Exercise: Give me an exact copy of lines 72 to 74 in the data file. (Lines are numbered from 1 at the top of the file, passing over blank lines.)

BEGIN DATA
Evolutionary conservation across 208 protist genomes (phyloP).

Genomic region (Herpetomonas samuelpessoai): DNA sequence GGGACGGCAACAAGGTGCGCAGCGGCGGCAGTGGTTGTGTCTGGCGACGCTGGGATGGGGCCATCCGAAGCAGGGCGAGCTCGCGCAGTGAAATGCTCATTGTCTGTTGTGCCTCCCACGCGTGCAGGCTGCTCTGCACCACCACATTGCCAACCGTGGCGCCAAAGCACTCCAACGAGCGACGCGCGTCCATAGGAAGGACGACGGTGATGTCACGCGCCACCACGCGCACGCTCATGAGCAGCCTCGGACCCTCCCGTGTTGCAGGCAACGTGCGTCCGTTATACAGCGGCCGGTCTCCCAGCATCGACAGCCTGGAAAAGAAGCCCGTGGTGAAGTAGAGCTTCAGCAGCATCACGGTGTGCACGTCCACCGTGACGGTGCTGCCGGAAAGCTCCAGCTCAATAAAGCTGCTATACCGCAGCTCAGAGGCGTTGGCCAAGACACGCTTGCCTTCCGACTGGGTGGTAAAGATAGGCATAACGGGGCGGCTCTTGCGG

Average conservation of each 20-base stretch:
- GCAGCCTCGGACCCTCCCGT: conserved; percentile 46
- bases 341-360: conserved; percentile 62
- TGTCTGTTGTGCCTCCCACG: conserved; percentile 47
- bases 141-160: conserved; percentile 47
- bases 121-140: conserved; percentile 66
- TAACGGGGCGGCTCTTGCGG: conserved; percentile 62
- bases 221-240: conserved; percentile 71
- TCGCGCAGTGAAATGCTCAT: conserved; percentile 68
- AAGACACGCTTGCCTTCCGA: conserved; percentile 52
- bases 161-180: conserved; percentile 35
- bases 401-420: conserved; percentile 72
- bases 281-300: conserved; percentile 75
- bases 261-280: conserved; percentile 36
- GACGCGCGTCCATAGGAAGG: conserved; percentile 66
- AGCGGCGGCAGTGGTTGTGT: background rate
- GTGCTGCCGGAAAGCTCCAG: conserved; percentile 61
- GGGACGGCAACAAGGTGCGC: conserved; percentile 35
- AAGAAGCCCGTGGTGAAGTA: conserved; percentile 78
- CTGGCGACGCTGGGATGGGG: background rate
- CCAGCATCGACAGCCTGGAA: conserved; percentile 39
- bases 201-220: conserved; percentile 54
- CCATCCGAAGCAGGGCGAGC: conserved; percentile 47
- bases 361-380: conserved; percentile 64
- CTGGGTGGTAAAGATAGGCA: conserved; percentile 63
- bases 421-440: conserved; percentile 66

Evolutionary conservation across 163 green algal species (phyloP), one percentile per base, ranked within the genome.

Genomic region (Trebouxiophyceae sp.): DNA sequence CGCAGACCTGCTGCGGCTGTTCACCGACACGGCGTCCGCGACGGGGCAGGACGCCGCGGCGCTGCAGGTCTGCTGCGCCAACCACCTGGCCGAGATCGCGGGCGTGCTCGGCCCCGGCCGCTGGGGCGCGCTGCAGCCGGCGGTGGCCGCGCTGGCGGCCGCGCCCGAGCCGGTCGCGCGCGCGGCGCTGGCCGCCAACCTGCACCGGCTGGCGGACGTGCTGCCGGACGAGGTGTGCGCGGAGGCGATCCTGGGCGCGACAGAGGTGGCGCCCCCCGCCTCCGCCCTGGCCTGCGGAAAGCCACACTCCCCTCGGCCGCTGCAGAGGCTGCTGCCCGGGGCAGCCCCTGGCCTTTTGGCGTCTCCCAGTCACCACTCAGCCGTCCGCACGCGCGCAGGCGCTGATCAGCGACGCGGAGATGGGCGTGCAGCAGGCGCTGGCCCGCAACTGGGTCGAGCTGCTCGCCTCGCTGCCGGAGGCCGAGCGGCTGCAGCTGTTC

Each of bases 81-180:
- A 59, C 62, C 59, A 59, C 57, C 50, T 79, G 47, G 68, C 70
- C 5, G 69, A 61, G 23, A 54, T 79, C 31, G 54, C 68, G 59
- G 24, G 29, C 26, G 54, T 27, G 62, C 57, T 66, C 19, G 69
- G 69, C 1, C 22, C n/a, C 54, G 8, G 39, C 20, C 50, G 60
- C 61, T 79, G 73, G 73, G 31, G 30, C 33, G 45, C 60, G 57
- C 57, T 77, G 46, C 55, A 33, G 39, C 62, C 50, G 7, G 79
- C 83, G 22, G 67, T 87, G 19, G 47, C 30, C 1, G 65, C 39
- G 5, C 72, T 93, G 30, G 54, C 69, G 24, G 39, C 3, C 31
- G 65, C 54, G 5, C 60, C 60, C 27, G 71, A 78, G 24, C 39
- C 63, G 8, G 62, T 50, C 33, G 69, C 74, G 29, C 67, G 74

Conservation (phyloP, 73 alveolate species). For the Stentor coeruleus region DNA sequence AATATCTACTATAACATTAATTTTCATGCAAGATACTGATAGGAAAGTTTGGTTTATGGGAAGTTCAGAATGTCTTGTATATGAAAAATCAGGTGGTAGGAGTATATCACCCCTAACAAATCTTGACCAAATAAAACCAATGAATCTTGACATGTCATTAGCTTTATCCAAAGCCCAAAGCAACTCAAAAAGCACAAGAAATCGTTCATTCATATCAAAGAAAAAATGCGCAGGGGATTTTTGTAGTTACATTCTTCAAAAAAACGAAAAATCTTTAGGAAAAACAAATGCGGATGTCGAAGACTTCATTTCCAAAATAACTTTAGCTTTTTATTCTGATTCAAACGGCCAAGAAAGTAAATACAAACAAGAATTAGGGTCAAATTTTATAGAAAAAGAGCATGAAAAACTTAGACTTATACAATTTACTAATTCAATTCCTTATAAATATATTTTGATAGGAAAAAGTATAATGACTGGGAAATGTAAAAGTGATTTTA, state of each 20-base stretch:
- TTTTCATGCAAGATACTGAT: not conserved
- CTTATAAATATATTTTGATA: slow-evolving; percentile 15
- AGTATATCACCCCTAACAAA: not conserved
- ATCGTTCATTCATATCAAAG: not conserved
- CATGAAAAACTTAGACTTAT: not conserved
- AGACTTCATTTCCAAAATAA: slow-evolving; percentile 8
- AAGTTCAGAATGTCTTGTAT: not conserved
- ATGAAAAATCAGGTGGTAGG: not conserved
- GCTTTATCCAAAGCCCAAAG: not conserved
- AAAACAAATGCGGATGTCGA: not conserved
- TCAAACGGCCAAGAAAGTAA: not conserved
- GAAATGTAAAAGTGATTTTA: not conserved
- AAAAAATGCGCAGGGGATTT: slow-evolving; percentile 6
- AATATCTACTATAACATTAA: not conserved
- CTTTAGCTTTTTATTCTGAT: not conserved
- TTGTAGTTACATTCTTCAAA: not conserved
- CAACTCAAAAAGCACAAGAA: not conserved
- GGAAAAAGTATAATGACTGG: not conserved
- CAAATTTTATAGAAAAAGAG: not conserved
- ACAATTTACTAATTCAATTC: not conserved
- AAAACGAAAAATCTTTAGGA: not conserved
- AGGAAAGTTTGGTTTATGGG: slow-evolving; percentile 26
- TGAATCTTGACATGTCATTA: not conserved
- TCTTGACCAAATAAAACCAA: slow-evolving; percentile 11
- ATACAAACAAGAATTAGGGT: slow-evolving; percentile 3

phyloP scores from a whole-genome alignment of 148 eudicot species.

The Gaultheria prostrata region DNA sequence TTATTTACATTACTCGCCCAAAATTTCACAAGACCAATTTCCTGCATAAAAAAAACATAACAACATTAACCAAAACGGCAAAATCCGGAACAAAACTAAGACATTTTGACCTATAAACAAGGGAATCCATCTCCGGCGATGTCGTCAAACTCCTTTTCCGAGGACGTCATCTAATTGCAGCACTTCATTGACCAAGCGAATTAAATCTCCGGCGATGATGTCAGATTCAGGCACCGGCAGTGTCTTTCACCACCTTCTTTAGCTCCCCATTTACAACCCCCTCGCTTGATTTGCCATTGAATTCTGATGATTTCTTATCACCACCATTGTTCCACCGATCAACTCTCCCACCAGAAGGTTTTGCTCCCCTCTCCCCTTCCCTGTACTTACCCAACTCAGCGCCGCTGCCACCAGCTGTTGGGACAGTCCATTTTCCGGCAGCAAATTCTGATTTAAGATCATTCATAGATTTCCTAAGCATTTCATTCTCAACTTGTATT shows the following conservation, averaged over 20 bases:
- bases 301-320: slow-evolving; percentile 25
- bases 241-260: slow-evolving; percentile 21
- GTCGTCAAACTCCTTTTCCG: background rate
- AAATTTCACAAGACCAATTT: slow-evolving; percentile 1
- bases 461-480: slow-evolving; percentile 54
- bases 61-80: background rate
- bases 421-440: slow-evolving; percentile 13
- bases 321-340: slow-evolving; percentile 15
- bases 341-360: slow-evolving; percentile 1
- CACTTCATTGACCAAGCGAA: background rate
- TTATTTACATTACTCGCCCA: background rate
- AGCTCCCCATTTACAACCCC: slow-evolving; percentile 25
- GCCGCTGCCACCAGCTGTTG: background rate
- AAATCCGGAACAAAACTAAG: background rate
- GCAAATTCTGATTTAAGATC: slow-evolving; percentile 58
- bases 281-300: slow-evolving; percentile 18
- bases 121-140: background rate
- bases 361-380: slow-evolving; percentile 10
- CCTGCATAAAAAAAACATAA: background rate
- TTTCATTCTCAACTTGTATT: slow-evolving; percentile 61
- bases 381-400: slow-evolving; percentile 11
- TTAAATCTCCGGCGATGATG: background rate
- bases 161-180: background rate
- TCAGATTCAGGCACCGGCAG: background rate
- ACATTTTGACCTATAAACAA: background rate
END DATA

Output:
- GTCGTCAAACTCCTTTTCCG: background rate
- AAATTTCACAAGACCAATTT: slow-evolving; percentile 1
- bases 461-480: slow-evolving; percentile 54